Pear trees are susceptible to several diseases caused by fungi, viruses and bacteria. The National Gardening Association reports that fire blight is the most devastating to both commercial and home pear trees in the United States. A bacterial infection spread by rain and insects, fire blight can wipe out every susceptible tree in an orchard in one season.
Pear trees are most susceptible during bloom, so the National Gardening Association recommends anti-bacterial spraying during bloom and slightly after to prevent the disease. The bacteria enters the tree through the blooms, and once established, the infection appears as a reddish or tan ooze on the leaves, stems and branches. Tips of branches wilt, curl and turn black, giving the tree an appearance of having been scorched by fire. Aggressive pruning is necessary, where all infected branches are cut off at least 8 inches down from the infection site. Pruning shears or clippers must be dipped in bleach after every cut to prevent the bacteria from spreading.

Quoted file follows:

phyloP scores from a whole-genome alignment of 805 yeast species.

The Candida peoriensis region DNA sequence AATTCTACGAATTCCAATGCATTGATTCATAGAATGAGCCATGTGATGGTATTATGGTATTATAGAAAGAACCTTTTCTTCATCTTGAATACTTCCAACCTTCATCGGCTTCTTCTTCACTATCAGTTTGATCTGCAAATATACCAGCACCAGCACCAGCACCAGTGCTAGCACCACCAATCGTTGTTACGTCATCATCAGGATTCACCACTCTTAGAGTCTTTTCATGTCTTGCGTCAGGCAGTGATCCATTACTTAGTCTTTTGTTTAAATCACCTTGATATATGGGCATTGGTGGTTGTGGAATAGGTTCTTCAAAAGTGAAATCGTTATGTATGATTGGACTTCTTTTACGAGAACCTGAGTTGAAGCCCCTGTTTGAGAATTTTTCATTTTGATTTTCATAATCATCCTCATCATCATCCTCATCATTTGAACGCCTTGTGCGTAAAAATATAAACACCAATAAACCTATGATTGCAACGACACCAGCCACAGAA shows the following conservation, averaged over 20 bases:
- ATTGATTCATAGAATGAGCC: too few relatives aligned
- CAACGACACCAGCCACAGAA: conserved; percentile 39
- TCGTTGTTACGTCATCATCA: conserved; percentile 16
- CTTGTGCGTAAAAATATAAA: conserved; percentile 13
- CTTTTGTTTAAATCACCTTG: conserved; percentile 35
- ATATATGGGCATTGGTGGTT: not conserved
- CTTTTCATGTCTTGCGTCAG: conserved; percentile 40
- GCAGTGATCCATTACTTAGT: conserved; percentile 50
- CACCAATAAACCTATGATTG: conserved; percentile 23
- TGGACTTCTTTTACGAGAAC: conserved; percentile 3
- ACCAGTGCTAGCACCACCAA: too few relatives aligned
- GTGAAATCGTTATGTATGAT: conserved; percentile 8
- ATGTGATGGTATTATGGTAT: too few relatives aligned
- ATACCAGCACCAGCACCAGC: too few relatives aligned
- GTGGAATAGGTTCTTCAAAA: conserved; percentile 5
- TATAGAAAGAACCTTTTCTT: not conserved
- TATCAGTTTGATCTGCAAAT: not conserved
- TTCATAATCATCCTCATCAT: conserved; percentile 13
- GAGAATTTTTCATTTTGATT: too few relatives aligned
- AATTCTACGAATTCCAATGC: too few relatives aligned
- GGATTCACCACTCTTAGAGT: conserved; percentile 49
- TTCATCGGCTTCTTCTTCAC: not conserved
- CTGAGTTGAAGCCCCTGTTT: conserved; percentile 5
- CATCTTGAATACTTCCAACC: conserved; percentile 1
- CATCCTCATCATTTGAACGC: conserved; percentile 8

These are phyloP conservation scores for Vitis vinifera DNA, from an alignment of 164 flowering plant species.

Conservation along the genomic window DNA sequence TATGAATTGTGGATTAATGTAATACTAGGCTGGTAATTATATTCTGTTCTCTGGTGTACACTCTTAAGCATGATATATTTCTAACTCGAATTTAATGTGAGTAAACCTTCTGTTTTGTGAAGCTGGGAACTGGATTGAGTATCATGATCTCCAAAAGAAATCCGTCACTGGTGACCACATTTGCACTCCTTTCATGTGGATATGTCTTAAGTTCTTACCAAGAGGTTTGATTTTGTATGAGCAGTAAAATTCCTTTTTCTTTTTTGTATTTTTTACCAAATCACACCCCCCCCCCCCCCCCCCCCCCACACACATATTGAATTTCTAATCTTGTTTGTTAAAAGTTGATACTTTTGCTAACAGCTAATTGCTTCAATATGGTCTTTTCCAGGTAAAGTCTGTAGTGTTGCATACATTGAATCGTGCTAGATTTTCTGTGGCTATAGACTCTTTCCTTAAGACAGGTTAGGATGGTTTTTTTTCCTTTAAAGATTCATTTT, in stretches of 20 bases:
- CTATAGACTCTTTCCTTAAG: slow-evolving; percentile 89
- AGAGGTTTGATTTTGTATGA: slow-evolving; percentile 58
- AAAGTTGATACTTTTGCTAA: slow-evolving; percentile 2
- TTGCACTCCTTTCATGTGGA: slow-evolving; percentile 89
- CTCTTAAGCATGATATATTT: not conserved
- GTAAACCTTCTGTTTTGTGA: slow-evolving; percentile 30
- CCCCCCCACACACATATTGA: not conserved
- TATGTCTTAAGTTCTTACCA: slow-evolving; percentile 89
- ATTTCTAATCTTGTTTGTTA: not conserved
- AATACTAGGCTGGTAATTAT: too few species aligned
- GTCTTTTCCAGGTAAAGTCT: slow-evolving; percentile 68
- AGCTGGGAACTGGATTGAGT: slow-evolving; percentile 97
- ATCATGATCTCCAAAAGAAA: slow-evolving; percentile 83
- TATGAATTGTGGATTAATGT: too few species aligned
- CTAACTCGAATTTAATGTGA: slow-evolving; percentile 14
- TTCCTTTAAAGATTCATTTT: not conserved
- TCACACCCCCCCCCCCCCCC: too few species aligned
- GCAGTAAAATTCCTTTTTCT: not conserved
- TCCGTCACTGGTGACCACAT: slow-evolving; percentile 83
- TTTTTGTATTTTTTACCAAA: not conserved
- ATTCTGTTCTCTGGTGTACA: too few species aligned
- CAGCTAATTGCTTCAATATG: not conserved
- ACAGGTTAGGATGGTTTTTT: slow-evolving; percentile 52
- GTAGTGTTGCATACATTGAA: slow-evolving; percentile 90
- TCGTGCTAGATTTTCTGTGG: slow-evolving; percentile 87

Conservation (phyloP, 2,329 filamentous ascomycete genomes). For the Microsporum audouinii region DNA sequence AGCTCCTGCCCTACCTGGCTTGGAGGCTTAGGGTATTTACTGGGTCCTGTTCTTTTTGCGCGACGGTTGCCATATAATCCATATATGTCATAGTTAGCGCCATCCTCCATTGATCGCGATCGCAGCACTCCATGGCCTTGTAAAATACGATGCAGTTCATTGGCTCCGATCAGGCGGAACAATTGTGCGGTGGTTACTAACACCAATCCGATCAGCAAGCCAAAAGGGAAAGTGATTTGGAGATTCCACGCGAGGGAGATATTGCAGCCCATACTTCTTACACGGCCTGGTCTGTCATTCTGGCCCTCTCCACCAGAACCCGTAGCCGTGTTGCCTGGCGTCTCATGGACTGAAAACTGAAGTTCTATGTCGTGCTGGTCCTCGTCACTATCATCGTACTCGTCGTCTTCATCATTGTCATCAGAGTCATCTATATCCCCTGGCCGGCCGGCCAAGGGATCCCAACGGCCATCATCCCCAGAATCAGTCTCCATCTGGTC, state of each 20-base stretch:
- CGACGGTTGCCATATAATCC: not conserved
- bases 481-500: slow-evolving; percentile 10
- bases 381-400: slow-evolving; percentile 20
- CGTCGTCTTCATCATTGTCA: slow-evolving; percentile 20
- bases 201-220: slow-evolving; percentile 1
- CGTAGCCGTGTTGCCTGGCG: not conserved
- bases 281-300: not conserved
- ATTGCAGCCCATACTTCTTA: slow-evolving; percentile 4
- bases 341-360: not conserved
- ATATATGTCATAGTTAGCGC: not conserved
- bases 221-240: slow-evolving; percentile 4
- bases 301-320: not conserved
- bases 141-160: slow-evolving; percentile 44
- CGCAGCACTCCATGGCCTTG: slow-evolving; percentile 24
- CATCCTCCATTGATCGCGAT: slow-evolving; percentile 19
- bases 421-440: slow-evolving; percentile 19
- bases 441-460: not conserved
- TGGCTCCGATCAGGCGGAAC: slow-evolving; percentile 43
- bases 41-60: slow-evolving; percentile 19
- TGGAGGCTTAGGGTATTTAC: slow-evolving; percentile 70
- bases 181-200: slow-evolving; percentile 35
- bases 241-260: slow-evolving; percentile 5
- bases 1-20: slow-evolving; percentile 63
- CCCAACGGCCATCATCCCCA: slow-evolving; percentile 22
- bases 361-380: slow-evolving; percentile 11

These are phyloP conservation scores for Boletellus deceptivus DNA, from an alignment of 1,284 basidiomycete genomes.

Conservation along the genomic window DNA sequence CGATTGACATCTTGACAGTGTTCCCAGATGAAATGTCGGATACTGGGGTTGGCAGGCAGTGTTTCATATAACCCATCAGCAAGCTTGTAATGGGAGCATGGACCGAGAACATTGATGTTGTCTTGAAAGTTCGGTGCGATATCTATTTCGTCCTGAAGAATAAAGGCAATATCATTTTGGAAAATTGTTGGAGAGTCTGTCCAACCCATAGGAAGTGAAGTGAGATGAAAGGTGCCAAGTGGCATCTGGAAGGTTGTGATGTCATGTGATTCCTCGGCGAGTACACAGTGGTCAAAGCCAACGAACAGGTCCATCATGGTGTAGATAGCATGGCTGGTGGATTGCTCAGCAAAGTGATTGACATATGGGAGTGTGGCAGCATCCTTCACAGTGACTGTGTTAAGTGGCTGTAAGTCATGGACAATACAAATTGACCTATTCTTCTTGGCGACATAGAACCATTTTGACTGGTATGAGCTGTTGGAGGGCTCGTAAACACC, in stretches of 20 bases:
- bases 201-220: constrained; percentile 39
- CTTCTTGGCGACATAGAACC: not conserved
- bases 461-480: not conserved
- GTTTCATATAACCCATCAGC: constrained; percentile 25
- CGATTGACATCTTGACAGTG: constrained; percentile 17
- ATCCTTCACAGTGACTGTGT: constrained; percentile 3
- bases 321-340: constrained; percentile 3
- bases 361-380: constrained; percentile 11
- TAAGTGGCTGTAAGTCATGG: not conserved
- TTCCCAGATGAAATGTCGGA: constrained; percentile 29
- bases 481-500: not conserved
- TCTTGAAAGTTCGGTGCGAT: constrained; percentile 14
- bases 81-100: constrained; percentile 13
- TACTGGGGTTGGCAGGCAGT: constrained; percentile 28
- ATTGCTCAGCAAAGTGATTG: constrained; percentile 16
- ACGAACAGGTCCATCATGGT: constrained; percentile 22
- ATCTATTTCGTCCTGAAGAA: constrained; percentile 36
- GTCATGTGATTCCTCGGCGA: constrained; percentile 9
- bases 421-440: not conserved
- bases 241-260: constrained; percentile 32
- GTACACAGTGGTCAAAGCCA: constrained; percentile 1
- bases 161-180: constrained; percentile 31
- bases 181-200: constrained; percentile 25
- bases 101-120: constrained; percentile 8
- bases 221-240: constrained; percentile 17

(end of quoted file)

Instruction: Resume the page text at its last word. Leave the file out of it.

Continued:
To control pear diseases, the insects that spread disease must also be controlled, explains the National Gardening Association. These insects include the pear psylla and aphid. Avoid pesticides and concentrate on oil or soap sprays that make the environment inhospitable to pests. Penn State College of Agricultural Science explains that other pear diseases are primarily fungal infections such as leaf blight and fruit spot, leaf spot and pear scab.